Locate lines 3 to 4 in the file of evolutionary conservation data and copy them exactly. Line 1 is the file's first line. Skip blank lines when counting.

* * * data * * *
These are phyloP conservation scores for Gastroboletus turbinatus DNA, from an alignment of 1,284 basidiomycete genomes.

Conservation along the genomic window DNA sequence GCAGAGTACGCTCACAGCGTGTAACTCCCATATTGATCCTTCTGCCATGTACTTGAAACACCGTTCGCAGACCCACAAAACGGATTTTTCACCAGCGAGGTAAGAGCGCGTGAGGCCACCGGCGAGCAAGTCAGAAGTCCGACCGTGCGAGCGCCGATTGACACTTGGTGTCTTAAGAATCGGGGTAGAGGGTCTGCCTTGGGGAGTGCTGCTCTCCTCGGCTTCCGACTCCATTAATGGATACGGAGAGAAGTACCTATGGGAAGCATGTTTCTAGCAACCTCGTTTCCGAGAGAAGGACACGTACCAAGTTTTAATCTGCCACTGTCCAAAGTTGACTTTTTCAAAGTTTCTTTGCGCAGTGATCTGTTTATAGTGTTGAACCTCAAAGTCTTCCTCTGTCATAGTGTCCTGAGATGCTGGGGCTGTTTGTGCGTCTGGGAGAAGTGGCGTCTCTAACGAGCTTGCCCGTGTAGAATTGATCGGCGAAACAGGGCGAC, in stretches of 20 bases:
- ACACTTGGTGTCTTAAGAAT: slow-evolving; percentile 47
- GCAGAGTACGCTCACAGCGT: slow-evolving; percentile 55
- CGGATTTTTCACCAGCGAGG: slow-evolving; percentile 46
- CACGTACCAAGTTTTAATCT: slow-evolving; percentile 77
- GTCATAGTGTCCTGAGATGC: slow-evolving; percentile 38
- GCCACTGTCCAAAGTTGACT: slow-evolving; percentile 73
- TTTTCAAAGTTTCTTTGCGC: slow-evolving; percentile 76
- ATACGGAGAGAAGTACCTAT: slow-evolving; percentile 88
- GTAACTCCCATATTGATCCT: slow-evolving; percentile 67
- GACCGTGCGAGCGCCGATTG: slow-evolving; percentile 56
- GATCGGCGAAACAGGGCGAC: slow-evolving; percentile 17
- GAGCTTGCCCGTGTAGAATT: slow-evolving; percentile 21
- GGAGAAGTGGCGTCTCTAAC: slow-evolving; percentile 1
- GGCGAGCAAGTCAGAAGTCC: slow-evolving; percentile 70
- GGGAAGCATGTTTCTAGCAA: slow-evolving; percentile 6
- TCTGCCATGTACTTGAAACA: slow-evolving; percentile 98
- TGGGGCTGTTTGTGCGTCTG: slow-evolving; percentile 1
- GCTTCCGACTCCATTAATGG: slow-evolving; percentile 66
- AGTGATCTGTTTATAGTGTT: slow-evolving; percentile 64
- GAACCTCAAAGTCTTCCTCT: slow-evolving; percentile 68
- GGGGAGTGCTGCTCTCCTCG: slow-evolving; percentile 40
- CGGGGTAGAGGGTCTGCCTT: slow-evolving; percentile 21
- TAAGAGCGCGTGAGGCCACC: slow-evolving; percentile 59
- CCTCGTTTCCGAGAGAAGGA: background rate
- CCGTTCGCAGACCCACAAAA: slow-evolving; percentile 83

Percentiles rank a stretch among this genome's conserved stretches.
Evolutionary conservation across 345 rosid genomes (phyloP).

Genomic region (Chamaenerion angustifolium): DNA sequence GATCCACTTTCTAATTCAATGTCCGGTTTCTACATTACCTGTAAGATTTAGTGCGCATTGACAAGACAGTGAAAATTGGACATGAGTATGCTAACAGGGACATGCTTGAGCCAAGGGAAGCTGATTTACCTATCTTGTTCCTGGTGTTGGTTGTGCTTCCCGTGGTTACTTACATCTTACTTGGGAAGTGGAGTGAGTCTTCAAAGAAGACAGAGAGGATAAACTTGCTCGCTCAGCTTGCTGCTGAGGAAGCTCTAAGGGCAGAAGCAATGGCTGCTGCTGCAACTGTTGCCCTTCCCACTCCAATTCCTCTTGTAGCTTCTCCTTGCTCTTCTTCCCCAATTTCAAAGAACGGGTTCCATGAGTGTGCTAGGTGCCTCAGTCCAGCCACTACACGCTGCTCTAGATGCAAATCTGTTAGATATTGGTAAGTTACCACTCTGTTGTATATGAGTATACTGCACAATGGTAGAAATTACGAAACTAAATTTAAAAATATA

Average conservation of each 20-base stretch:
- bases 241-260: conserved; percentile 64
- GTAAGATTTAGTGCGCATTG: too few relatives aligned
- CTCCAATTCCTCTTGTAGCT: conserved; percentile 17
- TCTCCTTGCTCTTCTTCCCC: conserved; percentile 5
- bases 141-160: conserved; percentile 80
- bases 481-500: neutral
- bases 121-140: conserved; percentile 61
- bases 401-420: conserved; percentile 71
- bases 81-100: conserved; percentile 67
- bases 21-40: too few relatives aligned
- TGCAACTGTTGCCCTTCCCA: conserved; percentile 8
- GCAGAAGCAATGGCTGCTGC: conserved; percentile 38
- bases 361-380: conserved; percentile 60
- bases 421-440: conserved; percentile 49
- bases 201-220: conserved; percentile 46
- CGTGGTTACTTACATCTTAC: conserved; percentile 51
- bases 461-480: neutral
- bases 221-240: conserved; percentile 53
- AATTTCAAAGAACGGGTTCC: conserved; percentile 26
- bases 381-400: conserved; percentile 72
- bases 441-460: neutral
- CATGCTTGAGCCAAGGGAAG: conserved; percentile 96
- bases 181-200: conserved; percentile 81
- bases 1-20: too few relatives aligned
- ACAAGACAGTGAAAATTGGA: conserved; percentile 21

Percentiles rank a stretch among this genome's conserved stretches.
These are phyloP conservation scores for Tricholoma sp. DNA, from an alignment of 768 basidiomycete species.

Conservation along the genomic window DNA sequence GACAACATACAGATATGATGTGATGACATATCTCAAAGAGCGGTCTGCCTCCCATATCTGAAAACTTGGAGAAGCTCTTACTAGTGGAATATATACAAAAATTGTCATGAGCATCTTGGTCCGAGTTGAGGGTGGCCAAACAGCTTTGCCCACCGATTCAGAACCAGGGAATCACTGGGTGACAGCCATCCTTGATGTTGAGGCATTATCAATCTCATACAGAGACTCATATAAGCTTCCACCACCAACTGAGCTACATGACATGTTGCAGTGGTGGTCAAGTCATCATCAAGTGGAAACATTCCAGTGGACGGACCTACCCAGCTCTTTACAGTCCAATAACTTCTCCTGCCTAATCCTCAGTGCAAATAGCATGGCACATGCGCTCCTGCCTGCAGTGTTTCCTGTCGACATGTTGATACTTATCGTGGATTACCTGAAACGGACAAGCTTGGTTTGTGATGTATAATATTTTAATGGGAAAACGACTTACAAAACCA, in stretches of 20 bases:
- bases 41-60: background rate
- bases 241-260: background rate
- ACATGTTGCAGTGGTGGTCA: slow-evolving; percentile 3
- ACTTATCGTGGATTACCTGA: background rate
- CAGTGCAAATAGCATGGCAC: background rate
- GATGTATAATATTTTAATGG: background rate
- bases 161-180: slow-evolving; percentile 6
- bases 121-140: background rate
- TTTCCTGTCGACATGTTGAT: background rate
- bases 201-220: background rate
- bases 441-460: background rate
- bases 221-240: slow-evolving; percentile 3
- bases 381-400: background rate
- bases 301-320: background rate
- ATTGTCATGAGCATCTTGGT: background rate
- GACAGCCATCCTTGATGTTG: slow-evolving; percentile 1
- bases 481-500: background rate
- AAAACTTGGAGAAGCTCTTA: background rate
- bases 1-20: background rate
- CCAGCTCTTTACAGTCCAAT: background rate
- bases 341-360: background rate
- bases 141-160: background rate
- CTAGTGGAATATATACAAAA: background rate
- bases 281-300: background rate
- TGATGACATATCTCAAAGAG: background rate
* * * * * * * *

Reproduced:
- ACACTTGGTGTCTTAAGAAT: slow-evolving; percentile 47
- GCAGAGTACGCTCACAGCGT: slow-evolving; percentile 55